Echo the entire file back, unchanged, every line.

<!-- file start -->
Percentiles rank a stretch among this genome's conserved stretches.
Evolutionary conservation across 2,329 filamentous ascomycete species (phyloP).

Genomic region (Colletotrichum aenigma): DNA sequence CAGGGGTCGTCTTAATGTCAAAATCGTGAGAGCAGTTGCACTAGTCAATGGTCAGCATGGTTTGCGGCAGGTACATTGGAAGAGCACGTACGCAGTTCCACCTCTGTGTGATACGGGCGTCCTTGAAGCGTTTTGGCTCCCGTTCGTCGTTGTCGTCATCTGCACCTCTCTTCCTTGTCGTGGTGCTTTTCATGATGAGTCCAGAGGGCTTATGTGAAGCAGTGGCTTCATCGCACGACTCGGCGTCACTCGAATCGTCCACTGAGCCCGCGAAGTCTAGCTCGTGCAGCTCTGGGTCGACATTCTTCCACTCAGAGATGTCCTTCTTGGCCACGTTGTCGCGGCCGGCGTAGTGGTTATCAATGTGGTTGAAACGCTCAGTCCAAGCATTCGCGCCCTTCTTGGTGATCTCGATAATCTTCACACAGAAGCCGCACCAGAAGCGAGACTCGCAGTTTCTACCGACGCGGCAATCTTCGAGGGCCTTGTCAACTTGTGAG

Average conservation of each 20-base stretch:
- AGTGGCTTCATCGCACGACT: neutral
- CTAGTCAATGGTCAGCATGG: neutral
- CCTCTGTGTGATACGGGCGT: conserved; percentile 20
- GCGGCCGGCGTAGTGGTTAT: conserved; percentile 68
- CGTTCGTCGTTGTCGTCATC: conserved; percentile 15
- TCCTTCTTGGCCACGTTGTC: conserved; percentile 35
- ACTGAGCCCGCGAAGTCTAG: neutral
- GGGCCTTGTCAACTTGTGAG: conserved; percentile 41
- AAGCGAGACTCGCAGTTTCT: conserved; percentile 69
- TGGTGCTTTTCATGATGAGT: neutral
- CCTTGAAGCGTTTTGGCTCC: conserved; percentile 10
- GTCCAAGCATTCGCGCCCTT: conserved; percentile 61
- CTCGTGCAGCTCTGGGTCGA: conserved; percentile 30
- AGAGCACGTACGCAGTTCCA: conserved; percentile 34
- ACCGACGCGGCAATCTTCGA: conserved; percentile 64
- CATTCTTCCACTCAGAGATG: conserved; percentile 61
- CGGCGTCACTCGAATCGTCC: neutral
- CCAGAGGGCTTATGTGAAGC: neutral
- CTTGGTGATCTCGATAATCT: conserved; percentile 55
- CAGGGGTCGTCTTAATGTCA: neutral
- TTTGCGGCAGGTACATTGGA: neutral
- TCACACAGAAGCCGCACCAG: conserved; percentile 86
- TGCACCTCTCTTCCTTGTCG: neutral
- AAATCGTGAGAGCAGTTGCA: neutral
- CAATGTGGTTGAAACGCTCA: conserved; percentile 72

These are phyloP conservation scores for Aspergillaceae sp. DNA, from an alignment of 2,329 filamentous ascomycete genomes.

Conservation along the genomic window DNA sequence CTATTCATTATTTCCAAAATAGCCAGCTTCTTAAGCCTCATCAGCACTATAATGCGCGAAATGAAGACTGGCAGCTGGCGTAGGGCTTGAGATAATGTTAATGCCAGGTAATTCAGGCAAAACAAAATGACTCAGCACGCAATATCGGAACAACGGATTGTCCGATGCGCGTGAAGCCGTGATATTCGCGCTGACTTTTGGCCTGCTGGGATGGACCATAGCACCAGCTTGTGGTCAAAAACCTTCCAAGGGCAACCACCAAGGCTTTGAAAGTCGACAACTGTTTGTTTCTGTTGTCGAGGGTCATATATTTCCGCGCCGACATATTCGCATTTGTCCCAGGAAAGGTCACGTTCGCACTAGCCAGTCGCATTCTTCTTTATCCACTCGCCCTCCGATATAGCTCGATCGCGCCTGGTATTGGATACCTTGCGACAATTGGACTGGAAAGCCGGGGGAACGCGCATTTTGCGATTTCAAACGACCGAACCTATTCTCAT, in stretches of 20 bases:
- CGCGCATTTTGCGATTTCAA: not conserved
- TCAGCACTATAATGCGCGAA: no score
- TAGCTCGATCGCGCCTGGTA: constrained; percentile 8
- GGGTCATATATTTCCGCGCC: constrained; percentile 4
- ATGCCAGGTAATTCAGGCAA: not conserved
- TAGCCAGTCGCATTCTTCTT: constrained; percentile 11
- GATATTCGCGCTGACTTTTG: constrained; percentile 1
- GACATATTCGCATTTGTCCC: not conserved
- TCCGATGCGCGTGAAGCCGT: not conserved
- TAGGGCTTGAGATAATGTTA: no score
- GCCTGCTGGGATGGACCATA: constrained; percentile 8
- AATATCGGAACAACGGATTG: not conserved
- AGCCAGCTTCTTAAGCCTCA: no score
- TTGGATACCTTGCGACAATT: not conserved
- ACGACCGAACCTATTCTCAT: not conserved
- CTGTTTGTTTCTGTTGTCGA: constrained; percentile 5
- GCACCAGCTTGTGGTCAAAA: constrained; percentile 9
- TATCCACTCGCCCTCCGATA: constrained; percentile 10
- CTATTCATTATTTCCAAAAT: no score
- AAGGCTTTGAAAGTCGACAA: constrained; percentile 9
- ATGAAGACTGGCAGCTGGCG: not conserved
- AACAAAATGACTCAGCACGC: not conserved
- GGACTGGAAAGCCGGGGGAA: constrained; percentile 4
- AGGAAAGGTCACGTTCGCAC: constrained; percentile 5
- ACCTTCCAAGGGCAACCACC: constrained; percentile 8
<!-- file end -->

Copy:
Percentiles rank a stretch among this genome's conserved stretches.
Evolutionary conservation across 2,329 filamentous ascomycete species (phyloP).

Genomic region (Colletotrichum aenigma): DNA sequence CAGGGGTCGTCTTAATGTCAAAATCGTGAGAGCAGTTGCACTAGTCAATGGTCAGCATGGTTTGCGGCAGGTACATTGGAAGAGCACGTACGCAGTTCCACCTCTGTGTGATACGGGCGTCCTTGAAGCGTTTTGGCTCCCGTTCGTCGTTGTCGTCATCTGCACCTCTCTTCCTTGTCGTGGTGCTTTTCATGATGAGTCCAGAGGGCTTATGTGAAGCAGTGGCTTCATCGCACGACTCGGCGTCACTCGAATCGTCCACTGAGCCCGCGAAGTCTAGCTCGTGCAGCTCTGGGTCGACATTCTTCCACTCAGAGATGTCCTTCTTGGCCACGTTGTCGCGGCCGGCGTAGTGGTTATCAATGTGGTTGAAACGCTCAGTCCAAGCATTCGCGCCCTTCTTGGTGATCTCGATAATCTTCACACAGAAGCCGCACCAGAAGCGAGACTCGCAGTTTCTACCGACGCGGCAATCTTCGAGGGCCTTGTCAACTTGTGAG

Average conservation of each 20-base stretch:
- AGTGGCTTCATCGCACGACT: neutral
- CTAGTCAATGGTCAGCATGG: neutral
- CCTCTGTGTGATACGGGCGT: conserved; percentile 20
- GCGGCCGGCGTAGTGGTTAT: conserved; percentile 68
- CGTTCGTCGTTGTCGTCATC: conserved; percentile 15
- TCCTTCTTGGCCACGTTGTC: conserved; percentile 35
- ACTGAGCCCGCGAAGTCTAG: neutral
- GGGCCTTGTCAACTTGTGAG: conserved; percentile 41
- AAGCGAGACTCGCAGTTTCT: conserved; percentile 69
- TGGTGCTTTTCATGATGAGT: neutral
- CCTTGAAGCGTTTTGGCTCC: conserved; percentile 10
- GTCCAAGCATTCGCGCCCTT: conserved; percentile 61
- CTCGTGCAGCTCTGGGTCGA: conserved; percentile 30
- AGAGCACGTACGCAGTTCCA: conserved; percentile 34
- ACCGACGCGGCAATCTTCGA: conserved; percentile 64
- CATTCTTCCACTCAGAGATG: conserved; percentile 61
- CGGCGTCACTCGAATCGTCC: neutral
- CCAGAGGGCTTATGTGAAGC: neutral
- CTTGGTGATCTCGATAATCT: conserved; percentile 55
- CAGGGGTCGTCTTAATGTCA: neutral
- TTTGCGGCAGGTACATTGGA: neutral
- TCACACAGAAGCCGCACCAG: conserved; percentile 86
- TGCACCTCTCTTCCTTGTCG: neutral
- AAATCGTGAGAGCAGTTGCA: neutral
- CAATGTGGTTGAAACGCTCA: conserved; percentile 72

These are phyloP conservation scores for Aspergillaceae sp. DNA, from an alignment of 2,329 filamentous ascomycete genomes.

Conservation along the genomic window DNA sequence CTATTCATTATTTCCAAAATAGCCAGCTTCTTAAGCCTCATCAGCACTATAATGCGCGAAATGAAGACTGGCAGCTGGCGTAGGGCTTGAGATAATGTTAATGCCAGGTAATTCAGGCAAAACAAAATGACTCAGCACGCAATATCGGAACAACGGATTGTCCGATGCGCGTGAAGCCGTGATATTCGCGCTGACTTTTGGCCTGCTGGGATGGACCATAGCACCAGCTTGTGGTCAAAAACCTTCCAAGGGCAACCACCAAGGCTTTGAAAGTCGACAACTGTTTGTTTCTGTTGTCGAGGGTCATATATTTCCGCGCCGACATATTCGCATTTGTCCCAGGAAAGGTCACGTTCGCACTAGCCAGTCGCATTCTTCTTTATCCACTCGCCCTCCGATATAGCTCGATCGCGCCTGGTATTGGATACCTTGCGACAATTGGACTGGAAAGCCGGGGGAACGCGCATTTTGCGATTTCAAACGACCGAACCTATTCTCAT, in stretches of 20 bases:
- CGCGCATTTTGCGATTTCAA: not conserved
- TCAGCACTATAATGCGCGAA: no score
- TAGCTCGATCGCGCCTGGTA: constrained; percentile 8
- GGGTCATATATTTCCGCGCC: constrained; percentile 4
- ATGCCAGGTAATTCAGGCAA: not conserved
- TAGCCAGTCGCATTCTTCTT: constrained; percentile 11
- GATATTCGCGCTGACTTTTG: constrained; percentile 1
- GACATATTCGCATTTGTCCC: not conserved
- TCCGATGCGCGTGAAGCCGT: not conserved
- TAGGGCTTGAGATAATGTTA: no score
- GCCTGCTGGGATGGACCATA: constrained; percentile 8
- AATATCGGAACAACGGATTG: not conserved
- AGCCAGCTTCTTAAGCCTCA: no score
- TTGGATACCTTGCGACAATT: not conserved
- ACGACCGAACCTATTCTCAT: not conserved
- CTGTTTGTTTCTGTTGTCGA: constrained; percentile 5
- GCACCAGCTTGTGGTCAAAA: constrained; percentile 9
- TATCCACTCGCCCTCCGATA: constrained; percentile 10
- CTATTCATTATTTCCAAAAT: no score
- AAGGCTTTGAAAGTCGACAA: constrained; percentile 9
- ATGAAGACTGGCAGCTGGCG: not conserved
- AACAAAATGACTCAGCACGC: not conserved
- GGACTGGAAAGCCGGGGGAA: constrained; percentile 4
- AGGAAAGGTCACGTTCGCAC: constrained; percentile 5
- ACCTTCCAAGGGCAACCACC: constrained; percentile 8